Olympos was, in my opinion, the ultimate place-to-chillax-and-catch-up-on-the-blog that we’ve seen. There are two qualifications to be made here however.
1) It was low season. And low season in Turkey means low season. There’s next to no one there. To give you an idea, our hostel alone had somewhere over 300 beds, but the whole time we were there, less than a dozen of them were occupied on any one night. That’s even more impressive when you consider that our hostel was the only one of about 20 hostels that was still open. During the summer, this would not be a chillax place, it would be a wild crowded party town. I’m sure of it.
2) Even though it ranks supreme on our list of places to catch up on the blog, I actually did very little work on the blog. Instead I wasted away my time learning a new software program called blender that is used for 3D rendering. It was kind of fun, but a huge time sink. Now (a month and a half later) I’m still writing about Turkey, and kind of wish I hadn’t wasted all that time.
Why It Was So Awesome
I don’t normally name drop, but the hostel we stayed at was a big part of what made Olympos what it was for us. So I’ll tell you. We stayed at Bayrams Tree Hostel. Now the treehouses were not what you are thinking. They are just simple buildings without foundations. Not really anything to do with trees at all. But they had perks!
- All you can eat oranges. They are just growing all around you. Pick what you can eat, and few more for the beach.
- Free Tea and Coffee. All day long.
- Comfortable tables with access to wi-fi and electricity.
- Wood space heater, to keep you cozy
- Buffet Style breakfast and supper. Both of which are delicious, and suitable for both vegetarians (like us) and meat eaters too.
It all adds up to a workstation that you never have to leave. You don’t have to shop for groceries, you don’t need to cook, you don’t need to do anything but drink your free coffee, eat two meals a day, and work in the cozy warm silence.
Although we did spend our fair share of time just chilling and working playing on the computer, we didn’t spend all of our time inside. There are three main attractions within walking distance.
Olympos was a prominent Lycian city. Around 100 BC it was invaded and occupied by Cilician Pirates until 78 AD where it was captured by Rome. Today it’s pretty much in ruins. Still remaining are several burial tombs, some stone sarcophagi, a theatre, and a lot of stone walls.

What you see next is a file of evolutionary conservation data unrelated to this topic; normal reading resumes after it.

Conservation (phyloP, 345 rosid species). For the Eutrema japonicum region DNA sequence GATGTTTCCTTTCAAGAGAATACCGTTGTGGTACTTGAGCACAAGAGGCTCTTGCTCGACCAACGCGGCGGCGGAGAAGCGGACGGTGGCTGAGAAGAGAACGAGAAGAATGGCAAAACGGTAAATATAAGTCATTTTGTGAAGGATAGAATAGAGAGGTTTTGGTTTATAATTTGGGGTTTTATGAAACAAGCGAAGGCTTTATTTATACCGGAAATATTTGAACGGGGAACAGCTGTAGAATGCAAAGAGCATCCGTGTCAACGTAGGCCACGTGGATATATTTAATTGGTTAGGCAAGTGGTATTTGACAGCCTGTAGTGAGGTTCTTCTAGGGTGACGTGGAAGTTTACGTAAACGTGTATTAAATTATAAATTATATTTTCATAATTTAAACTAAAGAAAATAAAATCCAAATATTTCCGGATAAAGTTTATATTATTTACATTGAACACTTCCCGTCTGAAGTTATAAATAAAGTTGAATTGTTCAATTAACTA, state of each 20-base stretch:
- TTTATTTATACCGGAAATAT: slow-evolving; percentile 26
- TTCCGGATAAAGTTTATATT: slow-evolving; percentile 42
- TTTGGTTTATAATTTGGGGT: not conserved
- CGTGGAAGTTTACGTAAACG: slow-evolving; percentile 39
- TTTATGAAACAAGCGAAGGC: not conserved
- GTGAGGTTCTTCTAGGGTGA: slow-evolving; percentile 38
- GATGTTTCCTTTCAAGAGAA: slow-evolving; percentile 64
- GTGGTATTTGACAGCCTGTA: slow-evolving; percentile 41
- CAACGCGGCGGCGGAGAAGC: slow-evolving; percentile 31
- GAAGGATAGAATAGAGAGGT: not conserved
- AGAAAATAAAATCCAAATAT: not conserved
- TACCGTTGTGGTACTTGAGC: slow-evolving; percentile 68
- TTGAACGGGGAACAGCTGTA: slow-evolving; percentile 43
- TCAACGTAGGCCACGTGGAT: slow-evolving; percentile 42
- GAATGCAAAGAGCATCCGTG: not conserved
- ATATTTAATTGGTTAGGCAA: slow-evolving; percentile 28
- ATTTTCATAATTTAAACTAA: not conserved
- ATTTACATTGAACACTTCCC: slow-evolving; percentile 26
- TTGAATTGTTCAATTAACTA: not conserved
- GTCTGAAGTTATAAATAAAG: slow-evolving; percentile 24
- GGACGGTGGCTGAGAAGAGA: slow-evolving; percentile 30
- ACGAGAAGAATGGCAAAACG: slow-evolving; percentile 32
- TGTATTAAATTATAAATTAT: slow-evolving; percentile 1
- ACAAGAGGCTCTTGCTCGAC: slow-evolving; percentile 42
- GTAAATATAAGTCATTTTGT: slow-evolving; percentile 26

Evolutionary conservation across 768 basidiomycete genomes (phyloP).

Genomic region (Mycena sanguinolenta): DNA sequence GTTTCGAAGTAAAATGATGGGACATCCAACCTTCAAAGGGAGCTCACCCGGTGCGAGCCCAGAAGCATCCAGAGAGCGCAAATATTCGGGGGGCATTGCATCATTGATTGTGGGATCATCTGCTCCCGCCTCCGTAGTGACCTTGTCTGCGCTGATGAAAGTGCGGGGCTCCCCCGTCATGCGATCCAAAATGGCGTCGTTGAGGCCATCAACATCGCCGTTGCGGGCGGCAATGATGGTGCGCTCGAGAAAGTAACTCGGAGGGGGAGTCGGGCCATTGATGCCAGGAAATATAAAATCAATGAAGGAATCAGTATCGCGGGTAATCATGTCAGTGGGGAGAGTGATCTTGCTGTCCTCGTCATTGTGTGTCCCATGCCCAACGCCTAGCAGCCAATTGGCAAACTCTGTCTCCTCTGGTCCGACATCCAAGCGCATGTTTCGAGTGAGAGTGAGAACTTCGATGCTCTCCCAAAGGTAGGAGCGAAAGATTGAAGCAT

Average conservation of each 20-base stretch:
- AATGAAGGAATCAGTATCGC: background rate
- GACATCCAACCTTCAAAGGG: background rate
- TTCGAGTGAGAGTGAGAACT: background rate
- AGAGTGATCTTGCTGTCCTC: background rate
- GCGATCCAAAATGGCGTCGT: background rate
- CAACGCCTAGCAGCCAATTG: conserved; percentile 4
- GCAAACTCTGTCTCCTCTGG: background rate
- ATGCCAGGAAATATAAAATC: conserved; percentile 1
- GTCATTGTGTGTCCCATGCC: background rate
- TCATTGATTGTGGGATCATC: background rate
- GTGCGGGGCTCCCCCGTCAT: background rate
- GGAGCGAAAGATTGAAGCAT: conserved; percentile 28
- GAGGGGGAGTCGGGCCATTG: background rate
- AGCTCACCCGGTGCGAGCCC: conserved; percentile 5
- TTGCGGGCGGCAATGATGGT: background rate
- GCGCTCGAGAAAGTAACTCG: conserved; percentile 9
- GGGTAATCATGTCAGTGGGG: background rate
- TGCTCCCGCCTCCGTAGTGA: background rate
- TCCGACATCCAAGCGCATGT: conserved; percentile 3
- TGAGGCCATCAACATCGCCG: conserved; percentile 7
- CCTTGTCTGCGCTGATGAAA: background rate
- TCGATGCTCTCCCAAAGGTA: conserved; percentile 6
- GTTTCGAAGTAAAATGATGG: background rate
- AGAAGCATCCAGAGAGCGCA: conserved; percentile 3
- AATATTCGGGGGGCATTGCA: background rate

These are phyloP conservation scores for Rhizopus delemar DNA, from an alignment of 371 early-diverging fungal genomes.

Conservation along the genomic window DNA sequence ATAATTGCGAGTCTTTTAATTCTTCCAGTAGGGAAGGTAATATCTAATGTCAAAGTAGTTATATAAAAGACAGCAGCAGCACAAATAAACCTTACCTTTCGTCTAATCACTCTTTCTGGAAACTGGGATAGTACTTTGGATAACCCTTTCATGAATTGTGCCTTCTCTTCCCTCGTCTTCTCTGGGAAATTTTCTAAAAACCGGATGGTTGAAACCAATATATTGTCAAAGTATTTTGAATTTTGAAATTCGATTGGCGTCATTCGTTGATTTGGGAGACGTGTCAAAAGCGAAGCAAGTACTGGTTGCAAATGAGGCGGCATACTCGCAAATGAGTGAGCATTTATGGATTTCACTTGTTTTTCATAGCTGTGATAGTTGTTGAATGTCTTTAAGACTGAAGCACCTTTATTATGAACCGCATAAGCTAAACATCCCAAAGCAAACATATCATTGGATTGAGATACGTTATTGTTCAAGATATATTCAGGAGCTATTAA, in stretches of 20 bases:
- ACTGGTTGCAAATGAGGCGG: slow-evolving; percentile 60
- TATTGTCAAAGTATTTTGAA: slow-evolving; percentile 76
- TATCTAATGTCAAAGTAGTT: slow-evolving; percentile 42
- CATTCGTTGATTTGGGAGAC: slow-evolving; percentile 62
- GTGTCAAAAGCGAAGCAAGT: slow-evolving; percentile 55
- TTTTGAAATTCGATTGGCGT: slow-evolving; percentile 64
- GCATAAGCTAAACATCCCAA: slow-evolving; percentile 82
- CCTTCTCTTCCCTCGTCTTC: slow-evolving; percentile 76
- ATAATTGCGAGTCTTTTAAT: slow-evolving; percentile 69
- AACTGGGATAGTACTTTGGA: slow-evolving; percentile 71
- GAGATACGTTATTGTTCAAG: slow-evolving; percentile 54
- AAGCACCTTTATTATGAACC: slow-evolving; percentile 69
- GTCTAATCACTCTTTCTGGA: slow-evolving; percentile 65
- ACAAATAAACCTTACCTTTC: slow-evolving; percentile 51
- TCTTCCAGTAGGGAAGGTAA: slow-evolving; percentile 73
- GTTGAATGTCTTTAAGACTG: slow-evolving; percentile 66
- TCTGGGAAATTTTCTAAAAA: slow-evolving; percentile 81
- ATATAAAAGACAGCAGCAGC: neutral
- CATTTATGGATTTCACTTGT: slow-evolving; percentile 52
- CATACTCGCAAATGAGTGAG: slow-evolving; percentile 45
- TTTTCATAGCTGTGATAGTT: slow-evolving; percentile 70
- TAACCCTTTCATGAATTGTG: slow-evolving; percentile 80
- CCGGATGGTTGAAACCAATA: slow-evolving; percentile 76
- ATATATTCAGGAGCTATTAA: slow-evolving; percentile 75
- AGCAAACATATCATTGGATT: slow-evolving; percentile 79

There is an entry fee to get into the ruins, but it’s fairly minimal. You can buy a 10 pack of entries for 7.50 Lira ($4 CAD). The posted price is 5 lira for a single entry (which is also required to access the beach), so make sure you buy the unadvertised 10 pack.
On your first walk through the site can seem small. Especially if you are just following the path towards the beach. But, there is a lot more there. Walk a little ways into the wooded areas (along paths) on either side to get a feel for how big the site truly is. A lot of it has been cleared, and many buildings are undergoing active digging and preservation. When we were there, the biggest area of cleared and restored buildings was roped off to the public from the main path, but following a side path, we ended up walking through it anyways. None of the workers seemed to mind much.
To get to the beach, you need to walk through the ruins and pay the minimal entry fee.
Clear waters, sandy beach, impressive towering cliffs crested with castle ruins, and a view of Mount Olympos (one of only 20 mountains to go by that name in Classic World). Do I need to say much more?
The Eternal Flames (Chimaera):
The Chimaera Flames are the birthplace of the legends of the Chimaera. The flames are naturally occurring and have been burning for at least thousands of years. If the name is accurate, I suspect they will continue to burn for eternity.
You can get there by following the Lycian Way, or the road. Taking the road took us an hour and a half to get to the entrance. After paying the fee of 4 lira ($2 CAD) each we were free to walk up the hill following the not-so-groomed path to the ruins and lower flames.
Don’t expect huge, knock-your-socks-off flames, because you’ll be disappointed. Do think about their history and how long they’ve been there and you’ll be impressed. We thought they were pretty damn cool. You can even roast marshmallows on them if you want (you’ll have to plan ahead and bring some, but they have some cheap German-style marshmallow-like things for sale in most of the convenience stores around the hostels).
We carried on the path up a little higher and found the upper flames. We didn’t finish there though, we carried on climbing until we had summitted a couple of nearby peaks to check out the views.